CM Punk WWE Raw Warner Bros. Discovery Screen grab: WWE Raw

Taking to X (formerly Twitter) on Tuesday afternoon, Dave Meltzer of the Wrestling Observer Newsletter provided an update on WWE’s ongoing negotiations for the TV rights to its flagship show, WWE Raw.

Kind of.

“Things are changing greatly. Let’s just say things changed greatly with Raw negotiations from a few weeks ago,” Meltzer wrote. “And [CM] Punk is a huge part of the selling point.”

Meltzer’s post didn’t go any further than that, but many were quick to speculate that the longtime wrestling insider was referencing increased interest from Warner Bros. Discovery — which is currently the television home of rival promotion All Elite Wrestling (AEW). And while Meltzer hasn’t given any confirmation (or denial) that’s what he was hinting at, there are some easy dots to connect in favor of that theory.

After all, CM Punk — who made his surprise return to WWE last month — clearly had fans at WBD during his two-year run in AEW. In fact, the addition of AEW’s second primetime show, TNT’s AEW Collision, was largely seen as an attempt by the promotion and its broadcast partner to pacify Punk, who had reportedly been involved in a shoot (real) backstage altercation following the All Out pay-per-view in 2022.

Punk’s influence in AEW was such that he even reportedly had the ability to determine who was and wasn’t allowed to be at the building for Collision episodes. And while it’s unclear how much of a role WBD had in Punk obtaining such power, it’s a safe bet that AEW owner/president Tony Khan wouldn’t have enabled him if he didn’t think it would have paid off in the company’s next TV deal.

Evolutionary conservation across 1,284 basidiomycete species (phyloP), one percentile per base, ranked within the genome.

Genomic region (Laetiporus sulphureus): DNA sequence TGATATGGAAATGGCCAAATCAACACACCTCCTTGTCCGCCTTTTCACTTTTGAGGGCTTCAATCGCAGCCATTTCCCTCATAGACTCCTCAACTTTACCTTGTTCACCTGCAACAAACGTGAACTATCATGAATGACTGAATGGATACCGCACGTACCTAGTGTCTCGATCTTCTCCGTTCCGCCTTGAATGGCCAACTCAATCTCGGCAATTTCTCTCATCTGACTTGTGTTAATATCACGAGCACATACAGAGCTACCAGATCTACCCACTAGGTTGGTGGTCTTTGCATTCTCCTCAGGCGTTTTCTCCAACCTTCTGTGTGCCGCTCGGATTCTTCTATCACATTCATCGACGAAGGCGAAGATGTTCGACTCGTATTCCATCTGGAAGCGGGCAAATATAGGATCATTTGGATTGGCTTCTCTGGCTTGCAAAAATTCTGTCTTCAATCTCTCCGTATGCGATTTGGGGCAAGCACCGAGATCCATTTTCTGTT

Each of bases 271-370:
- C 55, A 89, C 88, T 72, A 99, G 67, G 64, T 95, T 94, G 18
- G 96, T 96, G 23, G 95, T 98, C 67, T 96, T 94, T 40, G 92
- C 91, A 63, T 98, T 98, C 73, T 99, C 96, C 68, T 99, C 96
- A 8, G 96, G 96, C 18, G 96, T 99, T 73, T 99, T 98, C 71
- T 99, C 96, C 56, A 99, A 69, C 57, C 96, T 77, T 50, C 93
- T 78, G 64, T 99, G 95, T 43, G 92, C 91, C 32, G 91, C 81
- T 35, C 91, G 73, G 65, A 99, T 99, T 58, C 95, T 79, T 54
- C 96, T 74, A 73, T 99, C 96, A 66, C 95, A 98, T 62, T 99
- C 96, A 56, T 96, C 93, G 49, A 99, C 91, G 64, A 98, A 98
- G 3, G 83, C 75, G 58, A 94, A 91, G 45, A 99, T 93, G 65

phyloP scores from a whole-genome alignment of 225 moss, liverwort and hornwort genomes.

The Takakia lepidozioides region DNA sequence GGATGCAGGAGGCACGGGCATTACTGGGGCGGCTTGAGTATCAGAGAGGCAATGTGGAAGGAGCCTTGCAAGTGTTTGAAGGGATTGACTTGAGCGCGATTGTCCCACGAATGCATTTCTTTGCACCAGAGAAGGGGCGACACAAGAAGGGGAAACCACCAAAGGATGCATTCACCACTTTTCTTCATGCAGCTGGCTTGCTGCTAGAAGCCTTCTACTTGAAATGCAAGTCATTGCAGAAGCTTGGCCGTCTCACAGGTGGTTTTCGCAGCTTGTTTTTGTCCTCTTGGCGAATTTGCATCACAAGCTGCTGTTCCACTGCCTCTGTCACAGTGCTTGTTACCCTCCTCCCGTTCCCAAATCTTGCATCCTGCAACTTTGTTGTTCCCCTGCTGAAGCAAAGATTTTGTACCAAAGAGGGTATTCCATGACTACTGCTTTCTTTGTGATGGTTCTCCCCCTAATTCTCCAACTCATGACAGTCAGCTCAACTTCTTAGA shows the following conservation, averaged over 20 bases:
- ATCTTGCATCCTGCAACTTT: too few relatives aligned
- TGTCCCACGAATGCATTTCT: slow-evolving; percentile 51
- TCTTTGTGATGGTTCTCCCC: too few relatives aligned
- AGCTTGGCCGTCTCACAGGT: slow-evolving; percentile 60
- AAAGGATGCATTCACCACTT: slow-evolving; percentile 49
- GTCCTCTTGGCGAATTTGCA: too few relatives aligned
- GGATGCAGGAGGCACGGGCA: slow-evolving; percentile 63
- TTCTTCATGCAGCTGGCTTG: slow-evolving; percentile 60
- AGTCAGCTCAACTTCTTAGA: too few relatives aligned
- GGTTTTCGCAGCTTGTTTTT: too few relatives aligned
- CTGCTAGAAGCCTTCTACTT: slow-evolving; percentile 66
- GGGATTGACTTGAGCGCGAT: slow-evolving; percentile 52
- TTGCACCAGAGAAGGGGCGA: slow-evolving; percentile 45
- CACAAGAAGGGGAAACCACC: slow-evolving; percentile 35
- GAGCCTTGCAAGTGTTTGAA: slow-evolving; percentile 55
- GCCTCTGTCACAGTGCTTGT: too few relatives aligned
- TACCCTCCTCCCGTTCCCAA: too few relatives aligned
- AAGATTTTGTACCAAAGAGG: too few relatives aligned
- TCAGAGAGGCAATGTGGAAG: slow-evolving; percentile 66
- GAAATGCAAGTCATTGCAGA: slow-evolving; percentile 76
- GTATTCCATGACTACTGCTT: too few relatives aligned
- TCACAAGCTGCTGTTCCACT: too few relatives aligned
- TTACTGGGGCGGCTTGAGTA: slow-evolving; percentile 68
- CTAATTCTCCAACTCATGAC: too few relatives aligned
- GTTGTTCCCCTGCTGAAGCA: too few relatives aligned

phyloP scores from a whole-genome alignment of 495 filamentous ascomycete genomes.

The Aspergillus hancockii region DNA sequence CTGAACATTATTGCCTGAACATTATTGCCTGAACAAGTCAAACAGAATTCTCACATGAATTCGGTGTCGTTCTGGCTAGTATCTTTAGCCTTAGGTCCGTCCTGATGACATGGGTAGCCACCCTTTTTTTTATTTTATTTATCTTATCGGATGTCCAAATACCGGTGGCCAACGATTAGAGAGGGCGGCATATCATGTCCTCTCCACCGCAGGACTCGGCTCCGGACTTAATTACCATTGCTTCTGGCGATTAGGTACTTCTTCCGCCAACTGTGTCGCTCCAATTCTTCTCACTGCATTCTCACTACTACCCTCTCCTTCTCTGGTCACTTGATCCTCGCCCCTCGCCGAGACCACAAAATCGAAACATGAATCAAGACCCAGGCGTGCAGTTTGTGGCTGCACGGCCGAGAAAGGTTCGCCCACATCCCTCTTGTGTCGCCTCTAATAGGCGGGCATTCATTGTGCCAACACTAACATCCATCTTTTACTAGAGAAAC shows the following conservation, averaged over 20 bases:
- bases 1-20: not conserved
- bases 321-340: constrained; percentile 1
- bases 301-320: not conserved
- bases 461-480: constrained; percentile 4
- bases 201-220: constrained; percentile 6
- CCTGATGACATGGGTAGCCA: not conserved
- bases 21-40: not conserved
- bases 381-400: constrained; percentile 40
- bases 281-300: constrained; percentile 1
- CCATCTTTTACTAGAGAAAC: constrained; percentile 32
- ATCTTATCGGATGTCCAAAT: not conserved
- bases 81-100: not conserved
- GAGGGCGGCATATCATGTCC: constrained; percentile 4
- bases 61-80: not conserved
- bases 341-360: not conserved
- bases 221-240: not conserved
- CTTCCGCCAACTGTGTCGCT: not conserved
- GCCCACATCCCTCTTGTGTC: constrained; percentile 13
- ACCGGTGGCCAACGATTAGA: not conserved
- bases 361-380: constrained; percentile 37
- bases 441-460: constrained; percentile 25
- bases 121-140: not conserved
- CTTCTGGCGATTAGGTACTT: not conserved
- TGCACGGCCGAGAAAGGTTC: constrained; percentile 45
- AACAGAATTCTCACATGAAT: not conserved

Of course, it never came to that, with AEW firing Punk for cause after he was involved in another backstage altercation this past August. That opened the door for the 45-year-old star to make his return to WWE, which he had left on sour terms in early 2014.

Thus far, Punk’s return to WWE has been nothing short of a success, especially when it comes to the ratings. But considering that “The Best in the World” has only been on three WWE television shows since his return (two episodes of Raw and one of SmackDown), it’s hard to imagine his return as truly moved the needle in negotiations — unless it’s with a potential partner he’s already familiar with.

Sure, that could be NBCUniversal, which has a longstanding relationship with WWE. But it’s hard to imagine NBCU — which has already reached a deal to air SmackDown starting next fall — wasn’t already involved in the bidding for what is currently its flagship show.

And then there’s Fox, which actually hired Punk to be a panelist on FS1’s WWE Backstage show in 2019. While the network is allowing SmackDown — which it has aired since 2019 — to leave next year, is it possible that Punk’s return has given Fox pro wrestling FOMO?

Perhaps, but not likely.

Rather, the simplest — and most intriguing — answer is that Punk’s return to WWE has increased WBD’s interest in Raw, which it has been linked to even before Punk’s return. While Warner Bros. Discovery currently airs three weekly AEW shows, those contracts expire next year, and curiously, there haven’t been many recent updates regarding a renewal. It’s also worth noting that just this week, WWE settled an antitrust lawsuit that had been filed by another wrestling promotion, MLW — a case that might have looked a lot different had WWE replaced AEW on WBD.

If there’s a suitor who Punk’s return has piqued the interest of — as Meltzer’s post implies — WBD makes the most sense.

In his debut promo on Collision in June, Punk said that WBD CEO David Zaslav refers to him as “One Bil Phil,” a reference to a potential $1 billion TV deal AEW was rumored to be in talks for. That deal never came to fruition — or at least it hasn’t yet.

Maybe it still could. And maybe it won’t be with AEW.

[Dave Meltzer on X]

About Ben Axelrod

Ben Axelrod is a veteran of the sports media landscape, having most recently worked for NBC's Cleveland affiliate, WKYC. Prior to his time in Cleveland, he covered Ohio State football and the Big Ten for outlets including Cox Media Group, Bleacher Report, Scout and Rivals.